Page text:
Un-tabulated Kruskal-Wallis H-tests indicate that an organisation’s size (H = 0.042, p < 0.05) and leverage (H = 0, p < 0.05) are statistically significant in relation to the integrated thinking score associated with Components 1 and 2. Entities which are larger in size will likely have more resources to manage the controls around integrated thinking implementation, and will also have the ability to obtain more financing to manage value-creation initiatives. In addition, these entities may have better ESG initiatives and be able to disclose the higher levels of sustainability coming through in the value creation process. In addition, there is an element of mimetic isomorphism as large companies may be influenced by the disclosures that peers are making and may replicate the best practice in order to enhance legitimacy. However, there is a statistically insignificant relationship between financial performance (H = 0.350, p > 0.05) and the managing of and reporting on value creation. This suggests that the management of value creation may not yield financial benefits, particularly in the short term, as financial capital may need to be traded in favour of natural, human or social and relationship capitals being enhanced. A holistic business awareness may be lacking. However, there is a statistically significant relationship between financial performance (H = 0.028, p < 0.05) and stakeholder awareness, communication and corporate accountability. The stakeholder engagement process enhances the understanding of stakeholder needs which allows organisations to better execute on stakeholder needs. This can lead to higher levels of financial performance through a multi-capital approach addressing a wide range of stakeholders (Barth et al., 2017).

The type of industry also has an impact on the ability to manage and report on value creation (H = 0, p > 0.05) and for stakeholder awareness, communication and corporate accountability (H = 0.050, p < 0.05). This means that organisations operating in less socially and environmentally sensitive industries (Cho et al., 2015) are scoring higher on this component. These organisations have lower social and environmental accountability requirements which mean that the disclosure of the execution of integrated thinking principles and long-term value-creation initiatives are simpler. The stakeholder engagement process is also more straightforward (because of the industry having fewer social and environmental obligations), which allows the communication to be more effectively demonstrated. This contrasts to highly sensitive industries (such as mining operations) where various social and environmental obligations, initiatives and impacts are more complex. Although these organisations may in fact adopt a higher integrated thinking on an operational level because of the need to consider the capitals more broadly, the integrated disclosures may not illustrate the operationalisation of the integrated thinking philosophy.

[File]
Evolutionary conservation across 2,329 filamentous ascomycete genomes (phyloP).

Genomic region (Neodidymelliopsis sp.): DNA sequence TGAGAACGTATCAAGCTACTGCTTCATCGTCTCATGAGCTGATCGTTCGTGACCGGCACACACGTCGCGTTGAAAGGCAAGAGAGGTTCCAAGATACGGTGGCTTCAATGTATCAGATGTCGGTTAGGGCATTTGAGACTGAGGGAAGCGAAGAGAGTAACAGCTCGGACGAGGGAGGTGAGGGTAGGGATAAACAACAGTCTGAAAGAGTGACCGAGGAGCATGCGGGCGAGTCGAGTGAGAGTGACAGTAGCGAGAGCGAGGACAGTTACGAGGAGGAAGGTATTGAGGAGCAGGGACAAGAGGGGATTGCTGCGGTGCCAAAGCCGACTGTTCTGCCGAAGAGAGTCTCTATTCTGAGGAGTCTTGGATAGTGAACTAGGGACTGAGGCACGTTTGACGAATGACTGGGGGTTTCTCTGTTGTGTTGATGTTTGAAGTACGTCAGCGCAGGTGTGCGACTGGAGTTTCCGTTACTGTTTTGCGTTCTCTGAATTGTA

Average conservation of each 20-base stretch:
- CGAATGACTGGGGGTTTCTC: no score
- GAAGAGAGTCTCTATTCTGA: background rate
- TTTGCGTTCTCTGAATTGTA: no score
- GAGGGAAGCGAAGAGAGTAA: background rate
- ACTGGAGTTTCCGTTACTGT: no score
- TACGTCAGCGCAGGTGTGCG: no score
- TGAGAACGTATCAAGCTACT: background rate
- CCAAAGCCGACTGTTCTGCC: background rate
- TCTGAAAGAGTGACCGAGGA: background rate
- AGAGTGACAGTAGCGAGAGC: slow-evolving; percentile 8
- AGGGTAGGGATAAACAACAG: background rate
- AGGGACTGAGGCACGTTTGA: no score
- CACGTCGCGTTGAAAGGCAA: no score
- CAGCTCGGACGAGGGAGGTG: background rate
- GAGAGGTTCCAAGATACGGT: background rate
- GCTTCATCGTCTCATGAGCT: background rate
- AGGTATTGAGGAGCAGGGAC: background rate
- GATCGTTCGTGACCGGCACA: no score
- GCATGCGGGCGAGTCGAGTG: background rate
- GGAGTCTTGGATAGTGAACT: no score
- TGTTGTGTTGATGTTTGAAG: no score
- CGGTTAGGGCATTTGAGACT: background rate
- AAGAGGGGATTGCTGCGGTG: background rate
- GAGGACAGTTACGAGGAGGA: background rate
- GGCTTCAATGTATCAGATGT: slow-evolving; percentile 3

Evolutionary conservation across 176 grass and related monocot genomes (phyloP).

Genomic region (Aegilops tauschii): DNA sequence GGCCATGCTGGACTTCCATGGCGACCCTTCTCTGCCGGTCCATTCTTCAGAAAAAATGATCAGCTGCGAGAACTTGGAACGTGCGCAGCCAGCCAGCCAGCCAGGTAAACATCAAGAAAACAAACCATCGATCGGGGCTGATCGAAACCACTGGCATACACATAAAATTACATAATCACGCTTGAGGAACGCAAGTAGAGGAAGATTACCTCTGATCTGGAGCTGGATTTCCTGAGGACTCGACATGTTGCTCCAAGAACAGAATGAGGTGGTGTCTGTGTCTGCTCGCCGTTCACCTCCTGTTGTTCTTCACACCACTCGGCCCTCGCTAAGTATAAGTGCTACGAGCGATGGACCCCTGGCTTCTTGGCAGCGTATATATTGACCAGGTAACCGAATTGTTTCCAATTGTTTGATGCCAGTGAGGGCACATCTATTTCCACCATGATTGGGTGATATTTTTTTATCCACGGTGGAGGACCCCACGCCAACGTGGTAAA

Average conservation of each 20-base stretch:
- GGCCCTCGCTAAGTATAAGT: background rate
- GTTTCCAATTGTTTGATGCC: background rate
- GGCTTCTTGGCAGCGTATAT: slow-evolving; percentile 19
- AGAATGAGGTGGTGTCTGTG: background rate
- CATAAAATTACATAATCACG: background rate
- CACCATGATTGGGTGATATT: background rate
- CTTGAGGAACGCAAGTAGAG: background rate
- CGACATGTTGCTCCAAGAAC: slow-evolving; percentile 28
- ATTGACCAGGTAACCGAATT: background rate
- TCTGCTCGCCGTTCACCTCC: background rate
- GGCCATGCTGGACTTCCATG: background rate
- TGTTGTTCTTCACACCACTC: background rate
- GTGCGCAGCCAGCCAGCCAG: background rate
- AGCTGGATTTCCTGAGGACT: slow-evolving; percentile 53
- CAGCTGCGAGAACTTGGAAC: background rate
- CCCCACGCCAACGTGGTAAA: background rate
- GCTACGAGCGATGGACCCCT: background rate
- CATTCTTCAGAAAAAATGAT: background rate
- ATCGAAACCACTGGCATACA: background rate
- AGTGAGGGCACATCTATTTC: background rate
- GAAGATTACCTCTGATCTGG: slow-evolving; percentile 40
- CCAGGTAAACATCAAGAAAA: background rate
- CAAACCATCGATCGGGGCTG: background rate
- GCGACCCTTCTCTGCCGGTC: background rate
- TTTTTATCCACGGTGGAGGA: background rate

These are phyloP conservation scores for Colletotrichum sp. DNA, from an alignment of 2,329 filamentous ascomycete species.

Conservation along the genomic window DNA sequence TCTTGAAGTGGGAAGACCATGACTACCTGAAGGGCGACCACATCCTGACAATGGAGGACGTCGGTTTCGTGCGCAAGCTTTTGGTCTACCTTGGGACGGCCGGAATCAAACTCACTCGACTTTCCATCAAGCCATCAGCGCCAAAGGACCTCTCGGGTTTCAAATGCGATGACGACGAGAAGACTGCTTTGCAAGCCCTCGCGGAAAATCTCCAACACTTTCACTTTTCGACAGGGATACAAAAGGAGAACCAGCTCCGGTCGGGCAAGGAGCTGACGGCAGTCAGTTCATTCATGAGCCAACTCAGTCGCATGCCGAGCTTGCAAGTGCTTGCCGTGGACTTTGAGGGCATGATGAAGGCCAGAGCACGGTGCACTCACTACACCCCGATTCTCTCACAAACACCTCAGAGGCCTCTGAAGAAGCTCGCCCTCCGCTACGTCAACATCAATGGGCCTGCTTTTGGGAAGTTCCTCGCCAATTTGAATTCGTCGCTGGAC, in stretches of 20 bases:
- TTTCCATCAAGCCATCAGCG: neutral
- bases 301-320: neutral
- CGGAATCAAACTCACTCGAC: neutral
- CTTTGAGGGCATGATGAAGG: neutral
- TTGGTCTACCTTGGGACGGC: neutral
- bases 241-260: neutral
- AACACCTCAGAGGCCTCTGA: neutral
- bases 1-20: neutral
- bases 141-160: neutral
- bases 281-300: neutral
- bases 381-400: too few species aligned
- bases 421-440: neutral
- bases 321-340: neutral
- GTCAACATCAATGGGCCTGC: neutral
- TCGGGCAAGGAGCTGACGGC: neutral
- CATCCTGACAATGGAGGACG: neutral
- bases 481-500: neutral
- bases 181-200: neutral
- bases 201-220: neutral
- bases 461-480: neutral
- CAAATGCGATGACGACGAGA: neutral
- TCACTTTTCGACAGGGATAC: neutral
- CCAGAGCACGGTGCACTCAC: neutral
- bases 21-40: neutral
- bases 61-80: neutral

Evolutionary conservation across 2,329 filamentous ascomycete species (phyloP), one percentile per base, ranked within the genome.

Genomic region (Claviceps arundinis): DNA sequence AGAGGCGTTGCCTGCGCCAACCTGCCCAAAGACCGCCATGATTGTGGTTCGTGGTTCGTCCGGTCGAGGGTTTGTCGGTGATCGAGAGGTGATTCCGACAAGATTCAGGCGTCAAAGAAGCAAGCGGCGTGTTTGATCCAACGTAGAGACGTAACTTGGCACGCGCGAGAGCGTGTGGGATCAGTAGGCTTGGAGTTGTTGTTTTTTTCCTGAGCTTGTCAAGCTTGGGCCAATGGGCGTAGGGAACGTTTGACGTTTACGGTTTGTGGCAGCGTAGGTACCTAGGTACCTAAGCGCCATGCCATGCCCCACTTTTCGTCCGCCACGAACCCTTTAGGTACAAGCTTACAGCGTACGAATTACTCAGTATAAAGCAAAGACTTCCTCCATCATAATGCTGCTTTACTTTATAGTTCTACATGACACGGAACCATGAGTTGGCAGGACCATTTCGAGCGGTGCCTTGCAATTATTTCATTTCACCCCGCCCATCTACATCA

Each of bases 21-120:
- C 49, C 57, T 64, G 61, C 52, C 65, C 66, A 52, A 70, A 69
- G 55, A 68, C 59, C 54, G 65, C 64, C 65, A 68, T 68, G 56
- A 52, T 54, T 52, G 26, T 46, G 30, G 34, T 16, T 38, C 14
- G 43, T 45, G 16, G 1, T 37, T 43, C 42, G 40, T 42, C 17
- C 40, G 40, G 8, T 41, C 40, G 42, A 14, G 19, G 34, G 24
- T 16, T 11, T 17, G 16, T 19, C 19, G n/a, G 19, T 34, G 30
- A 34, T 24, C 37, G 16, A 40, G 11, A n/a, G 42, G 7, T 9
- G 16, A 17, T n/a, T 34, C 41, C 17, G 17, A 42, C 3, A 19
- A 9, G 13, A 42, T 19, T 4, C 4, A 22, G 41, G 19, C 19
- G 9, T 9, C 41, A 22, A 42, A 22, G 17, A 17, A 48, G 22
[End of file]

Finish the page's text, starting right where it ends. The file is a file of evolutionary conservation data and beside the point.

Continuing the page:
There are no significant statistical relationships with Component 3 (governance, accountability for sustainability and assurance) and variables such as firm size, leverage, industry and financial performance. This emphasises that integrated thinking is driven primarily by the first two components. The organisation’s internal governance practices are unlikely to directly impact the execution of integrated thinking principles. Governance practices can provide a foundation for sustainable development, understanding the societal context, stakeholder inclusivity and good corporate citizenship (IOD, 2016). Given that the accountability for sustainability is still developing, this has not yet translated into clear disclosures through an integrated report using well-established sustainability frameworks. As a result, the assurance of this information is also still in a developing stage.

Integrated thinking application by industry

Analysing the results on a more granular level per industry reveals additional insights (refer to Table 6).

TABLE 6: Integrated thinking scores per industry.

Private insurance (average = 32%) and entities operating in real estate investment and services (average = 69%) have the lowest integrated thinking scores on average. Organisations that operate in sectors dealing mainly with financial and manufactured capital may not necessarily disclose the multi-capital impacts to the same extent as an organisation in an environmentally and socially sensitive setting such as mining, general industrials or personal goods. However, the lack of integrated disclosures should not signal that the organisation does not follow an integrated approach. The organisation may still adopt an integrated thinking logic but include limited disclosures because of the material matters impacting the stakeholders being financially focussed. That should not, however, limit the organisation from a more active approach to improving the communication of integrated strategies.